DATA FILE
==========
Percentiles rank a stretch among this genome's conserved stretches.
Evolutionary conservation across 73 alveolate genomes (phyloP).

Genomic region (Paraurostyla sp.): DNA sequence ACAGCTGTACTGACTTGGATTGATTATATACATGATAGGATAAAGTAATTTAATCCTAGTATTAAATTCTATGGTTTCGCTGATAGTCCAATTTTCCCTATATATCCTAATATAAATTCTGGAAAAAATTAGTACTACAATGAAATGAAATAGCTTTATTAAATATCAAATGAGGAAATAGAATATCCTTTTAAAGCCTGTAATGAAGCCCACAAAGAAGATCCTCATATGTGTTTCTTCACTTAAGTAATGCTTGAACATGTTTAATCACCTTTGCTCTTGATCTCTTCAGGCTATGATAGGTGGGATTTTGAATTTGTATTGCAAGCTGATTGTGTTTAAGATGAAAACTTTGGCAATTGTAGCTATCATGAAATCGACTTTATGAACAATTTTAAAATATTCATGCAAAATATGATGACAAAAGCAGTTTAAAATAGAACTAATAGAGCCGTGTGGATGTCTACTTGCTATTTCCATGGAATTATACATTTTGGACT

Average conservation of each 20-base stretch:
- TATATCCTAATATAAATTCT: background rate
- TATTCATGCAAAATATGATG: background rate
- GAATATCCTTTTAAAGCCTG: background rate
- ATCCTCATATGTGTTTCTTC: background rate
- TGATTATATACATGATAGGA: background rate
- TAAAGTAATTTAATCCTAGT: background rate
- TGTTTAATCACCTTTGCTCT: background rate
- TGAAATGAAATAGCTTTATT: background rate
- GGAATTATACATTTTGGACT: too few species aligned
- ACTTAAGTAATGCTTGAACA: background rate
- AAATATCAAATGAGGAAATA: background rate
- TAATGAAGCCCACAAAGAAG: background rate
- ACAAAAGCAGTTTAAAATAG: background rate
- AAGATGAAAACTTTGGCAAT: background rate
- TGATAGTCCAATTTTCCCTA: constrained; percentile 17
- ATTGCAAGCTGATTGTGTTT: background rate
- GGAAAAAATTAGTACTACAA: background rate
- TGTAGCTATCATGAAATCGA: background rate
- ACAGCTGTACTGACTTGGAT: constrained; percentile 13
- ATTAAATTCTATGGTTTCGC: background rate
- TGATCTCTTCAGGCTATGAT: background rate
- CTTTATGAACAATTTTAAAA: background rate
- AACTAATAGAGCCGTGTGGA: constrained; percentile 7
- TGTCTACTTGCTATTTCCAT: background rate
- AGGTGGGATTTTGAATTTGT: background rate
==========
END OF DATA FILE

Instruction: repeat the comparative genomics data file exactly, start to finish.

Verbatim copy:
Percentiles rank a stretch among this genome's conserved stretches.
Evolutionary conservation across 73 alveolate genomes (phyloP).

Genomic region (Paraurostyla sp.): DNA sequence ACAGCTGTACTGACTTGGATTGATTATATACATGATAGGATAAAGTAATTTAATCCTAGTATTAAATTCTATGGTTTCGCTGATAGTCCAATTTTCCCTATATATCCTAATATAAATTCTGGAAAAAATTAGTACTACAATGAAATGAAATAGCTTTATTAAATATCAAATGAGGAAATAGAATATCCTTTTAAAGCCTGTAATGAAGCCCACAAAGAAGATCCTCATATGTGTTTCTTCACTTAAGTAATGCTTGAACATGTTTAATCACCTTTGCTCTTGATCTCTTCAGGCTATGATAGGTGGGATTTTGAATTTGTATTGCAAGCTGATTGTGTTTAAGATGAAAACTTTGGCAATTGTAGCTATCATGAAATCGACTTTATGAACAATTTTAAAATATTCATGCAAAATATGATGACAAAAGCAGTTTAAAATAGAACTAATAGAGCCGTGTGGATGTCTACTTGCTATTTCCATGGAATTATACATTTTGGACT

Average conservation of each 20-base stretch:
- TATATCCTAATATAAATTCT: background rate
- TATTCATGCAAAATATGATG: background rate
- GAATATCCTTTTAAAGCCTG: background rate
- ATCCTCATATGTGTTTCTTC: background rate
- TGATTATATACATGATAGGA: background rate
- TAAAGTAATTTAATCCTAGT: background rate
- TGTTTAATCACCTTTGCTCT: background rate
- TGAAATGAAATAGCTTTATT: background rate
- GGAATTATACATTTTGGACT: too few species aligned
- ACTTAAGTAATGCTTGAACA: background rate
- AAATATCAAATGAGGAAATA: background rate
- TAATGAAGCCCACAAAGAAG: background rate
- ACAAAAGCAGTTTAAAATAG: background rate
- AAGATGAAAACTTTGGCAAT: background rate
- TGATAGTCCAATTTTCCCTA: constrained; percentile 17
- ATTGCAAGCTGATTGTGTTT: background rate
- GGAAAAAATTAGTACTACAA: background rate
- TGTAGCTATCATGAAATCGA: background rate
- ACAGCTGTACTGACTTGGAT: constrained; percentile 13
- ATTAAATTCTATGGTTTCGC: background rate
- TGATCTCTTCAGGCTATGAT: background rate
- CTTTATGAACAATTTTAAAA: background rate
- AACTAATAGAGCCGTGTGGA: constrained; percentile 7
- TGTCTACTTGCTATTTCCAT: background rate
- AGGTGGGATTTTGAATTTGT: background rate